TV Room: ‘Watchmen’

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Regina King as Sister Knight in ‘Watchmen’ (HBO)

Damon Lindelof’s wonderfully strange and deeply political Watchmen series is more interested in exploring the further ramifications of Alan Moore’s groundbreaking graphic novel than producing a faithful reenactment. It’s a high-risk move but one that appears so far to be paying off.

My article on Watchmen is at PopMatters:

The first episode, a direly ironic hour, kicks off in Tulsa during the 1921 massacre in which whites rampaged through the black neighborhood of Greenwood. Jumping to an alternate-historical 2019 Tulsa, Oklahoma, in which the racially-mixed police wear masks to protect their identity from a murderous white-supremacist underground called the Seventh Kavalry (for Custer’s unit decimated at Little Big Horn), the episode uses the massacre less as plot point and more as ominous overture…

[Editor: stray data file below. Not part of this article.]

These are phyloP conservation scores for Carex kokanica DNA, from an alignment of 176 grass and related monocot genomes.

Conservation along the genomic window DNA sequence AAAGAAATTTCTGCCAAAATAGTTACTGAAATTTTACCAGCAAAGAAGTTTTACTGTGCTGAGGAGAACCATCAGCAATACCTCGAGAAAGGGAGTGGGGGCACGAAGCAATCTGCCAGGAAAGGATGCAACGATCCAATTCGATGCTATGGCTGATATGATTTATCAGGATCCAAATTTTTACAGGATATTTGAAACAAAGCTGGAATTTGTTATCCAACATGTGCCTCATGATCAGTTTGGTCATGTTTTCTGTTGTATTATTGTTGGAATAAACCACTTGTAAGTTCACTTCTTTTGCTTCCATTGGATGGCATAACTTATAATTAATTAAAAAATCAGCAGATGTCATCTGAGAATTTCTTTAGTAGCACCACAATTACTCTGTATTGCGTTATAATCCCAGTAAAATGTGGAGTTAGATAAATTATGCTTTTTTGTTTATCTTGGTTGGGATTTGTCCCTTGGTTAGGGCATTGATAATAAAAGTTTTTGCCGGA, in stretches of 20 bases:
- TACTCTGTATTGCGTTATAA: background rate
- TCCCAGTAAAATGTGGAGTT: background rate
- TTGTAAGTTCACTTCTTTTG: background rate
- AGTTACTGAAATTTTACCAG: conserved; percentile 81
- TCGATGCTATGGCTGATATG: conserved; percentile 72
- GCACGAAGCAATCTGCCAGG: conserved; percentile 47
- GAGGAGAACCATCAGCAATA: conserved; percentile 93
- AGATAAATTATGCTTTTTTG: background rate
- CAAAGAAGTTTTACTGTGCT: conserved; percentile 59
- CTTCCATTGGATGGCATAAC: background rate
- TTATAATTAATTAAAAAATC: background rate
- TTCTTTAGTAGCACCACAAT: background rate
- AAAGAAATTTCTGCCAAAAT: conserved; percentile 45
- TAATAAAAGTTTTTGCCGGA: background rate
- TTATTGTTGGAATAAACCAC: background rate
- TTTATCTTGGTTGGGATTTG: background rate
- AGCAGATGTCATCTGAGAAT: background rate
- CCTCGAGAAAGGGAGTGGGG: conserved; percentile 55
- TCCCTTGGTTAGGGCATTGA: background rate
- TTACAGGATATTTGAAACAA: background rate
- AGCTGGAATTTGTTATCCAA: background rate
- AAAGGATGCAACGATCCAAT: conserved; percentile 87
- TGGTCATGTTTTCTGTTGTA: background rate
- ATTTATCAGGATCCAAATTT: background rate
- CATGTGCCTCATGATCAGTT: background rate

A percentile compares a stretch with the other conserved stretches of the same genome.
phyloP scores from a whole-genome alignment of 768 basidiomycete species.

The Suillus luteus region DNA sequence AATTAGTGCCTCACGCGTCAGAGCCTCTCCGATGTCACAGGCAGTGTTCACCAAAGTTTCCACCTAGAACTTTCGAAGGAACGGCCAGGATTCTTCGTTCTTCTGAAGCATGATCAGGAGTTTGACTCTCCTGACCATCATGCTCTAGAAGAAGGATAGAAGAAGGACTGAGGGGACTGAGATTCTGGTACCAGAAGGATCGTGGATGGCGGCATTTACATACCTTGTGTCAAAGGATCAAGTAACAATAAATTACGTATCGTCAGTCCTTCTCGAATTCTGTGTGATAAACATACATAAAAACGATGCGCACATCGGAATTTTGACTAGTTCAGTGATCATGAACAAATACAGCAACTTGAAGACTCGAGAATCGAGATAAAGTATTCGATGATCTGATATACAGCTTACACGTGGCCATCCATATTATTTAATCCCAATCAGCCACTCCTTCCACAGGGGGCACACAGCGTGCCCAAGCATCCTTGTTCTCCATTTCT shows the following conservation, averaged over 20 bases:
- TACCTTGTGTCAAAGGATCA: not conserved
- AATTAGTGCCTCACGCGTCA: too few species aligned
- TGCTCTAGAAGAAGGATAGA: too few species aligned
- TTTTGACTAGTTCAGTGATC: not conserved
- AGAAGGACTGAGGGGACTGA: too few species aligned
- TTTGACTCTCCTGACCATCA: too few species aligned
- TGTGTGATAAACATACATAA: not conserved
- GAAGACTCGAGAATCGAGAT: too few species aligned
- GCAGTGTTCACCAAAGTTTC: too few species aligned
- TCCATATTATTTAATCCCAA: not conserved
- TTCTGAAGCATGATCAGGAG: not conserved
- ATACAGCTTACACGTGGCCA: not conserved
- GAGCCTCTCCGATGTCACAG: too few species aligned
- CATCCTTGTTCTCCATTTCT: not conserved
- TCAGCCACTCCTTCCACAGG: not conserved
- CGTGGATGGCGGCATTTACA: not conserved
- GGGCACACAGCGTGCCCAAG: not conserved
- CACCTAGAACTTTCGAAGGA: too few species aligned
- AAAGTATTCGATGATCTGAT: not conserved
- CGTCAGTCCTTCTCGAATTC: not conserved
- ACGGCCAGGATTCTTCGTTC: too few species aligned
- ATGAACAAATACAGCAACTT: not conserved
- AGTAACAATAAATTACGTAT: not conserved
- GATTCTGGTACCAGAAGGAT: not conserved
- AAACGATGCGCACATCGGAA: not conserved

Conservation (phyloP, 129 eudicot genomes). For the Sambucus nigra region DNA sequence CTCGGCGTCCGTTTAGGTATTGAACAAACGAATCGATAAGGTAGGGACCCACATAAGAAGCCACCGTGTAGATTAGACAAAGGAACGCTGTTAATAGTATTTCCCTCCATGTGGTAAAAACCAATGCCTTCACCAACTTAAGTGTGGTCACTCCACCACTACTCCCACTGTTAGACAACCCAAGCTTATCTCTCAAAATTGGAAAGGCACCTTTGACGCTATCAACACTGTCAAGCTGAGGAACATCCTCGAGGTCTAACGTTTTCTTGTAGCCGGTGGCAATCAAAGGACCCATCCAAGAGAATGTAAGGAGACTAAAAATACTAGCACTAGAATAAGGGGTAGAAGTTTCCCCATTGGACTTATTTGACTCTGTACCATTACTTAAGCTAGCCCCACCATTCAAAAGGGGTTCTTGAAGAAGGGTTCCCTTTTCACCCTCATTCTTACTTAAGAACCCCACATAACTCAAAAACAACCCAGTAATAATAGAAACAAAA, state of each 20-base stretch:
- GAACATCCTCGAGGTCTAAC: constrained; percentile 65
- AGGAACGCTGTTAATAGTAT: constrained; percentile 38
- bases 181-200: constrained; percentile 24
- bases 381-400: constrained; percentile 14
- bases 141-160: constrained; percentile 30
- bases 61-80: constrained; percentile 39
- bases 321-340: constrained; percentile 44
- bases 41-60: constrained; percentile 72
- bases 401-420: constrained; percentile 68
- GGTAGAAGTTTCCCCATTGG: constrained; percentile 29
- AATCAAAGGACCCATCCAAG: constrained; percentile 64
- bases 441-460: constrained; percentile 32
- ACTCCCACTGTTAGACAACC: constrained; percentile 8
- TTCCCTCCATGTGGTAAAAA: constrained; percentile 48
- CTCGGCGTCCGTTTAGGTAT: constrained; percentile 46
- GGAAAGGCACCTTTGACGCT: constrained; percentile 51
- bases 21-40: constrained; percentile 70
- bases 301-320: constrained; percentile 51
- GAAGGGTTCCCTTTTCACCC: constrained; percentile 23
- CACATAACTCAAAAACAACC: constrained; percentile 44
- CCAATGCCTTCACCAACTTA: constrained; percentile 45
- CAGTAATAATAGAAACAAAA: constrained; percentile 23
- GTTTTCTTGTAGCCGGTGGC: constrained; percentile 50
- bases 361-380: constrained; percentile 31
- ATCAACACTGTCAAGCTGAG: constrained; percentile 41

Here’s the trailer:

Writer’s Desk: Let the Magic Happen

When graphic novelist Alan Moore (Watchmen, League of Extraordinary Gentlemen) was asked by a fan what “happens” to him when he writes, this is in part how he replied:

I know that my consciousness, if I am immersed in writing something demanding, is moved into a completely different state than the one which I inhabit during most of my waking life…

When you descend into this level of our reality, the code of our reality if you like, then whether consciously or not; whether deliberately or not, you are working magic. So, the answer to your question as to what happens to me when I write, is the most banal and useless answer you will ever get from an author: the magic happens…

One of the secrets to writing, it would seem, is to allow yourself to descend into that fugue state and just let the magic work its way through you.

It seems to have worked for Moore.